In this first installment of our two-part series, “Color Theory & Web Design”, we’ll take a look at the core principles of color theory and how they can impact your website.
The color wheelThe color wheel is a tool that shows the relationship of colors and can help you to choose colors that look good together. This is a useful tool in web design, as it can help you to choose color combinations for your website that are appropriately balanced and appealing to users.
There are three types of colors on the color wheel:
Primary colorsThese are also refereed to as “pure” colors, and can’t be achieved by mixing other colors together. These are red, yellow, and blue.
Secondary colorsColors that can be achieved by mixing together two primary colors. These are green, orange, and purple.
Tertiary colorsA result of mixing a primary color with its adjacent secondary color. These are yellow-green, blue-green, blue-violet, red-violet, red-orange, and yellow-orange.
As an example, TBH Creative’s main brand color is a tertiary color—a yellow hue with a tint of orange (yellow-orange). Less prominent accent colors of our brand are teal green, dark blue, and gray.
Some other brands that use yellow or orange for their brand are Amazon, Etsy, Blogger, ShutterFly, Best Buy, McDonalds, Subway, and Yellow Pages.
Color characteristicsIn addition to where a color falls on the color wheel, there are a variety of characteristics that make a color unique and impact the emotion it elicits. The three major characteristics of color are hue, value, and saturation.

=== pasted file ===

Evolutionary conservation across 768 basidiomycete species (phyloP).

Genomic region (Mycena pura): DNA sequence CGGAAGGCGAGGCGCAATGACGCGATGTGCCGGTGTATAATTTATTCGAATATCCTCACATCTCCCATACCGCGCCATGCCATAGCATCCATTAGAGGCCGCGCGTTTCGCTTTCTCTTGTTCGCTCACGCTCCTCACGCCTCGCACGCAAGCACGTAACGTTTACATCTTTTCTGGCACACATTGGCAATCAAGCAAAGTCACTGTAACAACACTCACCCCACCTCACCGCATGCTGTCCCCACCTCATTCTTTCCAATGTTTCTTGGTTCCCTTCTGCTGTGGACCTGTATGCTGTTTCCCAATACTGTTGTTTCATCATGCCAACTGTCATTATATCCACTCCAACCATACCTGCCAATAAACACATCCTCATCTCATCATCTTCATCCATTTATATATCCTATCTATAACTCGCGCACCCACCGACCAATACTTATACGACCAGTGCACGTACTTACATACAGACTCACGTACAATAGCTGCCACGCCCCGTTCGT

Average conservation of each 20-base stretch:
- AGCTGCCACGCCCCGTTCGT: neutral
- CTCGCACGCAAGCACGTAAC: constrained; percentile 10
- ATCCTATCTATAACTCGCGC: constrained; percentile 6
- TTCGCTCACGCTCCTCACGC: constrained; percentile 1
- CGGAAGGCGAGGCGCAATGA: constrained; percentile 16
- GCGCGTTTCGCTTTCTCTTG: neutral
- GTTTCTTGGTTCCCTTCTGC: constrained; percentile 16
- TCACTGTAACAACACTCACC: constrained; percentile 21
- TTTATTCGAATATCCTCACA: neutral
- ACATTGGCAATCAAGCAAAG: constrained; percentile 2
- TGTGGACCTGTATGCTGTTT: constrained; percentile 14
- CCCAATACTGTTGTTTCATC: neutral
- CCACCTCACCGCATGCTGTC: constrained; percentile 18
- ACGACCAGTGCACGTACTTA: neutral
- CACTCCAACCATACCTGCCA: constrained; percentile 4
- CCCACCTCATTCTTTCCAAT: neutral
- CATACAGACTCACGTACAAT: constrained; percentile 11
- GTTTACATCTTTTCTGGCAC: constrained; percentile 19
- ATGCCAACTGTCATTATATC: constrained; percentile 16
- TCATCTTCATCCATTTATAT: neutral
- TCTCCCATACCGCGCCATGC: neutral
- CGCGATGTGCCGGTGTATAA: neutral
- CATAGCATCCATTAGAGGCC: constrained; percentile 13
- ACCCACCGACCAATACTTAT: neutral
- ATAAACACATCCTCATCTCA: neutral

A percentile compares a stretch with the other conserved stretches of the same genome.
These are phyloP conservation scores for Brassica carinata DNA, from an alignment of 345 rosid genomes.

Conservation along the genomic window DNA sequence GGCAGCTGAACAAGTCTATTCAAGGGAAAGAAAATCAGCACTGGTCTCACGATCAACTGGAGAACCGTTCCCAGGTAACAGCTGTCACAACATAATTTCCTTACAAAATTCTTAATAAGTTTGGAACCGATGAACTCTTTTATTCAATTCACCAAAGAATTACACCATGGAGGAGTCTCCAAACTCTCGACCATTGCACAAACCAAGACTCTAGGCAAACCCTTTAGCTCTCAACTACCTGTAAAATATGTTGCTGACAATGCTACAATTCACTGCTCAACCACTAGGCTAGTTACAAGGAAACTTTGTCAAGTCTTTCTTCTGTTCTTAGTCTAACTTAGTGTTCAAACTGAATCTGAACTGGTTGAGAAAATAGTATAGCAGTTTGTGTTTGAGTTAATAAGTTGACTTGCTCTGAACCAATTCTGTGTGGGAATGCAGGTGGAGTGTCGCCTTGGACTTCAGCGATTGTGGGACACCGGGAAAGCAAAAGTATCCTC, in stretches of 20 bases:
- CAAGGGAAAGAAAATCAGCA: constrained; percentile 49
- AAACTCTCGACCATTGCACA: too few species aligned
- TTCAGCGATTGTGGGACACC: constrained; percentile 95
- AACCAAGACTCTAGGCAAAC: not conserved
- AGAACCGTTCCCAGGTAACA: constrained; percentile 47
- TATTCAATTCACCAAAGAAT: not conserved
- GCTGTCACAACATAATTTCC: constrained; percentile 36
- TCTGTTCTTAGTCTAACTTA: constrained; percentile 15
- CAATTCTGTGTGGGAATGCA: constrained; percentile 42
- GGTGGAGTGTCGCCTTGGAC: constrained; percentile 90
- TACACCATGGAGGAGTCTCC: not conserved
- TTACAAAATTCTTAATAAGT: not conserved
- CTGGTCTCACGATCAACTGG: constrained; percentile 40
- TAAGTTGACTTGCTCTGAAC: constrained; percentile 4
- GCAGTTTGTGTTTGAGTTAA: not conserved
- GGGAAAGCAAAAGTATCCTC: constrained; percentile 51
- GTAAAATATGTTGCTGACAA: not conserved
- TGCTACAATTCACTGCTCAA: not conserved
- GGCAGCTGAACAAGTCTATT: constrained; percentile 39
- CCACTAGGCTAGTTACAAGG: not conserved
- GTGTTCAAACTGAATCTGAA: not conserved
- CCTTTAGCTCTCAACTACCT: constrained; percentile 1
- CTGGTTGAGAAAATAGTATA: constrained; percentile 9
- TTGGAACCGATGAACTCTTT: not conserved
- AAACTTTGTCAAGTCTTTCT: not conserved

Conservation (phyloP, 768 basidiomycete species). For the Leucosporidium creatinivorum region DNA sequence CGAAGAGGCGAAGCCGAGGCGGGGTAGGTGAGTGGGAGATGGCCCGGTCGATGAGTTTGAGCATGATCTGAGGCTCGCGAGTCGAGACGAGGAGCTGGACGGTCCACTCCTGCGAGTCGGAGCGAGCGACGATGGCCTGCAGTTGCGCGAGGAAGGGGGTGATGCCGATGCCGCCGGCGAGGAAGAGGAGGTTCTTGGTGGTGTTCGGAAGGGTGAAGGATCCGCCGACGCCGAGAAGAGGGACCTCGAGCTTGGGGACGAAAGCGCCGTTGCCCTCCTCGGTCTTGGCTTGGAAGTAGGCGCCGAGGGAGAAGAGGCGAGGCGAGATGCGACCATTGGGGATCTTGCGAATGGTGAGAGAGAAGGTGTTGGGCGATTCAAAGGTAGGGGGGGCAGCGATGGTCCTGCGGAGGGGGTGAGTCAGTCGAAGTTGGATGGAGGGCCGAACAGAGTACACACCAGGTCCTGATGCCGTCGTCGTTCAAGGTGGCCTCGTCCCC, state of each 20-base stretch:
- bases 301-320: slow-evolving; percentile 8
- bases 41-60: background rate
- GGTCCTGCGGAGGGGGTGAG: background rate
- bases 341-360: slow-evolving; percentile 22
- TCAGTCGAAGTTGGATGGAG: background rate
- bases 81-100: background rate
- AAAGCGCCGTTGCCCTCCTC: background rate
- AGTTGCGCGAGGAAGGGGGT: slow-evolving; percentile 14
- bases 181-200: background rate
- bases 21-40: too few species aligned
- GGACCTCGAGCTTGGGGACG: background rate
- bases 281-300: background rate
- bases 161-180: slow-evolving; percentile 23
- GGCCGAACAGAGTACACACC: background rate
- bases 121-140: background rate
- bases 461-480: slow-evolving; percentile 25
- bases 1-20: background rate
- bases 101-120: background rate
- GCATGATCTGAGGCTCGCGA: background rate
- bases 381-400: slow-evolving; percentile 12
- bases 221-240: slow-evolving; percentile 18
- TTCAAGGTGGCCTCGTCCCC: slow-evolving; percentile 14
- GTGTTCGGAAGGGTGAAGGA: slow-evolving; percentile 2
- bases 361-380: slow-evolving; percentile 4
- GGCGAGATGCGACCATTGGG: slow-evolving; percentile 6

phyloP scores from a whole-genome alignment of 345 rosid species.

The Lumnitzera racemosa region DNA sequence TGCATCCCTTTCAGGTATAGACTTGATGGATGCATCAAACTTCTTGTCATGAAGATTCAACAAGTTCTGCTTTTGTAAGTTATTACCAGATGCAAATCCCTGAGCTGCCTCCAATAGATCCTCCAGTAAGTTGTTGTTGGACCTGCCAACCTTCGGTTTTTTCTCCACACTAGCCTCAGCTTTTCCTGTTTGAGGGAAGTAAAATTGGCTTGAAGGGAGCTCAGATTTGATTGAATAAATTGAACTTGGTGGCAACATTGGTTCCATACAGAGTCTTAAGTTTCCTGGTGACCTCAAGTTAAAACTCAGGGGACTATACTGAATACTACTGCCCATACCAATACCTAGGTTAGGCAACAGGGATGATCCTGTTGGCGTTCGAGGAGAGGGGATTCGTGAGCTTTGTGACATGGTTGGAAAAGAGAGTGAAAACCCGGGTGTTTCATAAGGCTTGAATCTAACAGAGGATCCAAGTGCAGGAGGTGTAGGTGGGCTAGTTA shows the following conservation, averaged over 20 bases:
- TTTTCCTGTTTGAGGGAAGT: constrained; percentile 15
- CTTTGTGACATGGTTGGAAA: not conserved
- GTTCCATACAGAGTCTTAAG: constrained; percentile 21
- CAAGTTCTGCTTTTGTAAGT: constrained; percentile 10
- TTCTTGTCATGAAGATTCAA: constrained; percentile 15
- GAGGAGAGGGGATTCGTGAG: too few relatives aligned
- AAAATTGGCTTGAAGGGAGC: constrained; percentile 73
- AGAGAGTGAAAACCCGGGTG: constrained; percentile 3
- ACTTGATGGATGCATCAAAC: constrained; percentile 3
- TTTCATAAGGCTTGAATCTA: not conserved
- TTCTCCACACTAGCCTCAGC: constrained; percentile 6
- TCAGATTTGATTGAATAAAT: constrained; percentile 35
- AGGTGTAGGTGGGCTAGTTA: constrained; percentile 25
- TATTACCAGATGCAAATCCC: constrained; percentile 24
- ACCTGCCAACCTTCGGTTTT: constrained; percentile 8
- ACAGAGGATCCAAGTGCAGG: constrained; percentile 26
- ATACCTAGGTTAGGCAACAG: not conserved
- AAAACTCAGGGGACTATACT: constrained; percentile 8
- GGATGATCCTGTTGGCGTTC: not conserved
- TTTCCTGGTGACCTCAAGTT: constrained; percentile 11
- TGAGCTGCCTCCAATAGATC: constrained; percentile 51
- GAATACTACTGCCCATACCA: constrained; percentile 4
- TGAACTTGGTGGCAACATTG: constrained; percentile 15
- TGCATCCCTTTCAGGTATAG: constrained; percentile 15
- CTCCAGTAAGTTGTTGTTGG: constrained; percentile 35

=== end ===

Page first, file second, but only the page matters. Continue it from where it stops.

HueHue is essentially interchangeable with the word “color”, and refers to any color on the color wheel. The hue we perceive is dependent on the wavelength of light being reflected.
ValueValue is the lightness or darkness or a color, which can be separated into tints and shades. A tint is created by adding white to a color to make it lighter, while a shade is created by adding black to a color to make it darker.
Changing the value of colors can help to create contrast. The further away in value two colors are, the more they will contrast.
By using contrast on your website, you can help users to better focus on specific elements. A good example of this is the contrast between background color and text color. If there is a lack of contrast between the text color and the background, users might strain to focus on the text, making it unreadable. Generally, it’s best practice to have a dark text color over a light background color. Contrast can also be used to set important elements apart from the rest of the page, such as a call to action.
TBH Creative’s uses a teal green color for calls-to-action and buttons as a nice contrast to the primary brand color of yellow.
SaturationSaturation refers to the intensity or luminosity of a color. A saturated color will appear more vibrant and bright, while a desaturated color will appear dull.
Saturation can impact the emotional response generated by a color, which can be used strategically on a website. For example:
- Brighter colors tend to lead a viewer to feel more energetic, which can be helpful when trying to sell a product.
- Desaturated colors on the other hand may lead users to feel more relaxed, and allow them to better focus on content.